March 16th, 2015

Nature-Based Therapeutic Service: The power of Love in Helping and Healing

By Shawna Weaver

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Table of Contents: JSE March 2015 — Sustainability: What’s Love Got to Do with It?

PDF:  Weaver JSE March 2015 Love Issue

 

Abstract:  This article is an introduction and exploration of the potential for a new approach to mental healthcare. This approach blends mental health treatment with nature and service for a therapy that is systemically beneficial for the individual, the community, and nature together. Called nature-based therapeutic service (NBTS), it is a method within the construct of ecotherapy that is both nature-based and service oriented. It involves empowering clients to serve nature, to develop relationship, build skills, connect to the community, and gain a sense of purpose and fulfillment. Foundational fields related to NBTS include ecopsychology, sustainability education, biophilia, service learning, the study of altruism, trans-species psychology, and other psychological theories. Based on research from these contributing fields, the assumption is that a mutually beneficial therapeutic approach can reconnect humans with nature for individual and community sustainability, through the power of relationship, compassion, empowerment, and love.

 

Keywords: ecotherapy, trans-species psychology, human-animal interactions, mutual healing, love, and mutual longevity.

 

Introduction

As efforts in finding answers to unprecedented environmental problems become more urgent and complicated, it seems there is a mirrored state of malady among people. Reports abound of increased mental illness, and as James Hillman and Michael Ventura asserted, “we’ve had 100 years of therapy, and the world is getting worse” (1992). It is obvious, perhaps, that more attention should be paid to the intersection of human behavior, the environment, and human mental health. At this intersection is emotional connection tied to both learning and action. It is perhaps society’s emotional disconnection from nature that impedes learning and behavioral change.

Practitioners in fields of human, animal, and environmental welfare continue to seek ways to solve the mounting problems, and to bring about healing. Sarah Anne Edwards and Linda Buzzell related this issue of detachment to a multi-phase grieving process (Edwards & Buzzell, 2009). Lester R. Brown compared this disconnect with political movements: there is a balance in finding what people care about and fear, what rhetoric causes attention and movement, and what causes people to disengage (Brown, 1995). Change is difficult, and even with all necessary knowledge to motivate change, people tend to continue in well-known behavior patterns even when it is maladaptive or self-destructive (Herman, 1997; Worthy, 2013). Roszak (1992) stated, “inertia is the strongest of all social forces, people do not change familiar, long-established ways… unless they are convinced that they are faced by indisputable necessity” (p. 27). At this juncture, there is both great need and opportunity to find approaches to mutual healing, holistic health, and sustainability. From a psychological standpoint, both mental health and sustainable behavior depend on positive emotional connections, coaching toward action, and most importantly, the powerful motivation of love and relationship.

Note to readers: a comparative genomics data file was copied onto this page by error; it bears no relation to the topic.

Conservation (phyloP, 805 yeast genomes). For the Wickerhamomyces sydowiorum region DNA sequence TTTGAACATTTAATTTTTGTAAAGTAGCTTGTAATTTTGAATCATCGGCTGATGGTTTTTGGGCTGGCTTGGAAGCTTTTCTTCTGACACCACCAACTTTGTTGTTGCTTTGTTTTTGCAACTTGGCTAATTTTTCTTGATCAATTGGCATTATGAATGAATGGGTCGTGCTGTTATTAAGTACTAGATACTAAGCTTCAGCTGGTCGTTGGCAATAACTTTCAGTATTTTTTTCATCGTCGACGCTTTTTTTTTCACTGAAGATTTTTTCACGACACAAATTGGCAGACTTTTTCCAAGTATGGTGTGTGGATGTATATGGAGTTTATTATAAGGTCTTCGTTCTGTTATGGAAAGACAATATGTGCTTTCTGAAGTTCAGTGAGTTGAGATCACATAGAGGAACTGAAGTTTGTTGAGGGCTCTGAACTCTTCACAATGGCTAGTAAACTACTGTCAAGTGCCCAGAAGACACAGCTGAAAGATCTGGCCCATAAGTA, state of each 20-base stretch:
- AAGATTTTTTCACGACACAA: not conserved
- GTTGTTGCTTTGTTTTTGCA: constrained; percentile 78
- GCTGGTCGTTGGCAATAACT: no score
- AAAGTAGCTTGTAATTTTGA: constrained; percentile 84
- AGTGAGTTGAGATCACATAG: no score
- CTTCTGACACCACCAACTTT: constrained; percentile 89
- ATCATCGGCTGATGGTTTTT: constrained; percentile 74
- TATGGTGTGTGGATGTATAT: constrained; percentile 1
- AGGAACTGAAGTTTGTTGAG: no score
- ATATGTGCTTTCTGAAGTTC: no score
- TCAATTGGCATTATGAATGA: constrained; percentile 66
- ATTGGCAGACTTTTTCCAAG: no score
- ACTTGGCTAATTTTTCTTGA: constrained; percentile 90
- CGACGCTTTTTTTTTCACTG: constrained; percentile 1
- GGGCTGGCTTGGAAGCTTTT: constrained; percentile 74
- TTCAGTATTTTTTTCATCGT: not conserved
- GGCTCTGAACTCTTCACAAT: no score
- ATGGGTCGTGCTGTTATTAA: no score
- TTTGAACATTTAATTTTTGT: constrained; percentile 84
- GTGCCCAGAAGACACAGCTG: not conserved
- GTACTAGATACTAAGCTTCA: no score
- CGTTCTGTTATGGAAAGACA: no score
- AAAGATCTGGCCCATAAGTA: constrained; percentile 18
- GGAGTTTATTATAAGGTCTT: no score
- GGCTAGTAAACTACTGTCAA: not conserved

Ecopsychology

“Once upon a time, all psychologies were ecopsychologies … It is peculiarly the psychiatry of modern Western society that has split the “inner” life from the “outer” world- as if what was inside of us was not also inside the universe, something real, consequential, and inseparable from our study of the natural world” (Roszak, 1992, p. 14).